US Secretary of State John Kerry answers a question after his meeting with the Saudi Foreign Minister Adel al-Jubeir at the Department of State in Washington, DC, on July 16, 2015
US Secretary of State John Kerry answers a question after his meeting with the Saudi Foreign Minister Adel al-Jubeir at the Department of State in Washington, DC, on July 16, 2015 © Mladen Antonov - AFP
US Secretary of State John Kerry answers a question after his meeting with the Saudi Foreign Minister Adel al-Jubeir at the Department of State in Washington, DC, on July 16, 2015
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AFP
Last updated: January 1, 1970

Kerry to brief Gulf leaders on Iran deal on August 3

US Secretary of State John Kerry will head to the Gulf in August seeking to allay fears over the Iran nuclear deal, as Saudi Arabia Thursday warned Tehran against any further "mischief" in the region.

Back at work only days after an 18-day negotiating marathon to seal the unprecedented accord, Kerry met Saudi Foreign Minister Adel al-Jubeir, the beginning of a charm offensive designed to win over the many doubters in the United States and abroad.

"All of us in the region want to see a peaceful resolution to Iran's nuclear program," Jubeir said after their talks.

He welcomed a deal with a "robust and continuous inspections regime to make sure Iran does not violate the terms of the agreement," adding it should also have an effective and quick "snapback" mechanism that allows for sanctions to be quickly reimposed if Tehran violates Tuesday's accord.

Under the deal, Iran will win relief from crippling sanctions in return for dismantling and mothballing much of its nuclear industry so it cannot quickly develop an atomic bomb.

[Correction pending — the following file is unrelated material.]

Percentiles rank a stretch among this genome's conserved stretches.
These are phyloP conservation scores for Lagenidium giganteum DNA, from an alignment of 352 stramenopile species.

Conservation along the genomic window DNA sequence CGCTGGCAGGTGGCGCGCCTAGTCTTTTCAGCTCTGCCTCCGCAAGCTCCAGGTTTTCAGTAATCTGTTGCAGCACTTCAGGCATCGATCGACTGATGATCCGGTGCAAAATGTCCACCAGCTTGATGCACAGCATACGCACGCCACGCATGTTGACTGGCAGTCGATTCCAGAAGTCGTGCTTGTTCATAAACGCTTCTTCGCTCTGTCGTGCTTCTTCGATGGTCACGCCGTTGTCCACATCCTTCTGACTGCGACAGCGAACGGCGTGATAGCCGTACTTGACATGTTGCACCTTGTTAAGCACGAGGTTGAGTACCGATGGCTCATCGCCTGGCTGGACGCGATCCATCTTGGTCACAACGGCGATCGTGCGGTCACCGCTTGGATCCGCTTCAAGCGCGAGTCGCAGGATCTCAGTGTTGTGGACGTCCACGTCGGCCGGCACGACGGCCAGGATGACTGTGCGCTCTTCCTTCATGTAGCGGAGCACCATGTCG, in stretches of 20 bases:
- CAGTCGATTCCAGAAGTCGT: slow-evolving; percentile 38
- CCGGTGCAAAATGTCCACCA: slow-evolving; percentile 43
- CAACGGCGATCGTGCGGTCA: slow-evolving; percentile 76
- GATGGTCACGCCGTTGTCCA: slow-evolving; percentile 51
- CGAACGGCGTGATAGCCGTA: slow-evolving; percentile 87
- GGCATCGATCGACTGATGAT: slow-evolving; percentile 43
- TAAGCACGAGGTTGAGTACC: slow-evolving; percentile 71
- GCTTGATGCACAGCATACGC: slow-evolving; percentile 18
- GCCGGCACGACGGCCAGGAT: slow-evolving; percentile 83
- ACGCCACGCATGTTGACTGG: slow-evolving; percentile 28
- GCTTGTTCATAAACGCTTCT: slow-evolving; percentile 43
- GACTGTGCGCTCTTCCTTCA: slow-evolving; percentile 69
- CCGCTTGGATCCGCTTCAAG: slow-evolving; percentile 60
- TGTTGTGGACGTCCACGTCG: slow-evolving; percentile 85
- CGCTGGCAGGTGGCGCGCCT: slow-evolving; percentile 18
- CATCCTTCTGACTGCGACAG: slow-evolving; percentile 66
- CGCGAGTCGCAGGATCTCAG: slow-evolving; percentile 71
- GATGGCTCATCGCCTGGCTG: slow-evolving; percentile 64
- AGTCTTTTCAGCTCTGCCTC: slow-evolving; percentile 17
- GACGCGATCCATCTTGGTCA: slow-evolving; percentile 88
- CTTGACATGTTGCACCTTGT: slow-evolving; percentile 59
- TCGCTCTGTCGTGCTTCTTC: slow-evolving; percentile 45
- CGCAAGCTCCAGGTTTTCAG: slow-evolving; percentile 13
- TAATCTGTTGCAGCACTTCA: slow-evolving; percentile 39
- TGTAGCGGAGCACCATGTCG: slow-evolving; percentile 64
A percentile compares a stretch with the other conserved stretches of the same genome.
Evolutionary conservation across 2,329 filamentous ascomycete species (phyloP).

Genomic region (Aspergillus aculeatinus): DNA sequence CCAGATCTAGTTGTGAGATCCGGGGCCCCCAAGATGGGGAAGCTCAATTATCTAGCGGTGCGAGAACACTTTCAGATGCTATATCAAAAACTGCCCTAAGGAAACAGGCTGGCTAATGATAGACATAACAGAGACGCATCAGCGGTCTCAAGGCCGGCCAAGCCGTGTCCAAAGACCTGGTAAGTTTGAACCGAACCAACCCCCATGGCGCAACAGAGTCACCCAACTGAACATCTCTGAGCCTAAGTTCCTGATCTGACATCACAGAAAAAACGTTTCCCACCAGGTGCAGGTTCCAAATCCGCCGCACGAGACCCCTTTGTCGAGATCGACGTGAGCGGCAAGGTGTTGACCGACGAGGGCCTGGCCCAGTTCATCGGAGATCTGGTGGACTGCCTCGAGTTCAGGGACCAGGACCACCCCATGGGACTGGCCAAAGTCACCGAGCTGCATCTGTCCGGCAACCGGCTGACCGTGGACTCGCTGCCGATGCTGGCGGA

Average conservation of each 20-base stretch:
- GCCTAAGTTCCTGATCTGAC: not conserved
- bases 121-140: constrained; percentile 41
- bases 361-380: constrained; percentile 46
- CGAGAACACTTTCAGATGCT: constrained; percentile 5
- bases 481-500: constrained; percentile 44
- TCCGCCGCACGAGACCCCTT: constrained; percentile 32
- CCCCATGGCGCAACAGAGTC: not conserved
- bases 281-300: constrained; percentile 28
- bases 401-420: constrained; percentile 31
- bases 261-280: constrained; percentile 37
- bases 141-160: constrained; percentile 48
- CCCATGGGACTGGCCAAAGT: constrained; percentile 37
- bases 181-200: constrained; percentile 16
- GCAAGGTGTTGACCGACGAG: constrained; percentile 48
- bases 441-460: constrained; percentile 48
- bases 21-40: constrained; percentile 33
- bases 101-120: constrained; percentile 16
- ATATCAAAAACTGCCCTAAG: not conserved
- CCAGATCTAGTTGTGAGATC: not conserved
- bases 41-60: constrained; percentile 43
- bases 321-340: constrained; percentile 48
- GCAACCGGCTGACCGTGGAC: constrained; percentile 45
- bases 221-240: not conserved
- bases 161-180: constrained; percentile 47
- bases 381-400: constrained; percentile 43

"We hope that the Iranians will use this deal in order to improve the economic situation in Iran and to improve the lot of the Iranian people, and not use it for adventures in the region," Jubeir said.

But he warned "if Iran should try to cause mischief in the region we're committed to confront it resolutely."

Iran stands accused of supporting Shiite Huthi rebels in Yemen who overran the capital and parts of the country, forcing the Western-backed President Abedrabbo Mansour Hadi and his government into exile in Riyadh.

Saudi-led warplanes have been waging air strikes against the rebels since March, helping to force the militia into retreat with ministers from Hadi's exiled government now preparing to visit the southern city of Aden to assess the damage.

Majority Sunni Gulf countries have remained wary of the US overtures to arch-foe Iran, believing the nuclear deal will only embolden Tehran's Shiite leaders.

But Kerry said he will travel to the Gulf to brief leaders on the hard-won accord.

"I will be meeting with the entire GCC and giving them a full briefing, download, answering any questions they have on August 3," Kerry said.

The Saudi minister said the meeting with the Gulf Cooperation Council would take place in Doha.

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